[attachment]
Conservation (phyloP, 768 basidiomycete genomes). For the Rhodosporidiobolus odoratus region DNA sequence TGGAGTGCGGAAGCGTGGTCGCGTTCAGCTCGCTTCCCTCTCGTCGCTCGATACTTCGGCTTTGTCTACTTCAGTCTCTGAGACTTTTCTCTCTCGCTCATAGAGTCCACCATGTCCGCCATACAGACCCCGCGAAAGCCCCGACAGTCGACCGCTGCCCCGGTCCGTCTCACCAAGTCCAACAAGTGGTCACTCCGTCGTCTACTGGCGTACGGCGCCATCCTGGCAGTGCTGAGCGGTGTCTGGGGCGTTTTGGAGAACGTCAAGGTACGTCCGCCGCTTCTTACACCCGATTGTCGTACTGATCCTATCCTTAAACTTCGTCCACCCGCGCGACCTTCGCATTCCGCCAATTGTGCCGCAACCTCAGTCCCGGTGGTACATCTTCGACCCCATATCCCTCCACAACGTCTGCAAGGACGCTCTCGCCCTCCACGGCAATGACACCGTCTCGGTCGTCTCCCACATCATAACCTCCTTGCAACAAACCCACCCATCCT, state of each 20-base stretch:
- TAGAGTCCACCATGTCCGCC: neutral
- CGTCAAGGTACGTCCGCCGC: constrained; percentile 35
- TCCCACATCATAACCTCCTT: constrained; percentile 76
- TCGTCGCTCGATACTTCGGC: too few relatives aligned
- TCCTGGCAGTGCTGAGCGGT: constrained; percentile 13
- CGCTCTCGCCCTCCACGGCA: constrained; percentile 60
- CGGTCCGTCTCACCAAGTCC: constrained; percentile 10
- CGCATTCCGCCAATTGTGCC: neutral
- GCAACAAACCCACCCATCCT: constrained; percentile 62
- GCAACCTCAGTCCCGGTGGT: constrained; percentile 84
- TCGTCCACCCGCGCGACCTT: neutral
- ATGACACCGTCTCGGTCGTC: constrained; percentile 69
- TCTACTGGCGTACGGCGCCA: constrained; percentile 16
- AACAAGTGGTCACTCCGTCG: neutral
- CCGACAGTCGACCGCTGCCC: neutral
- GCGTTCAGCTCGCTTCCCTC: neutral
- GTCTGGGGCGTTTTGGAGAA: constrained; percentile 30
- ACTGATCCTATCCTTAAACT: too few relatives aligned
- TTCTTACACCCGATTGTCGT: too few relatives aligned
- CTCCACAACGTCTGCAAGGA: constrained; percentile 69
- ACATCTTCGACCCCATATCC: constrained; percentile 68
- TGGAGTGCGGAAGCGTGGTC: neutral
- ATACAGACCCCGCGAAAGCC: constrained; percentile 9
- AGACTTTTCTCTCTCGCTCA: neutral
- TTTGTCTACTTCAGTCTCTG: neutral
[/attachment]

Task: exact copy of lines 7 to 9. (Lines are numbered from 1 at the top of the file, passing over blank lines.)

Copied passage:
- CGCTCTCGCCCTCCACGGCA: constrained; percentile 60
- CGGTCCGTCTCACCAAGTCC: constrained; percentile 10
- CGCATTCCGCCAATTGTGCC: neutral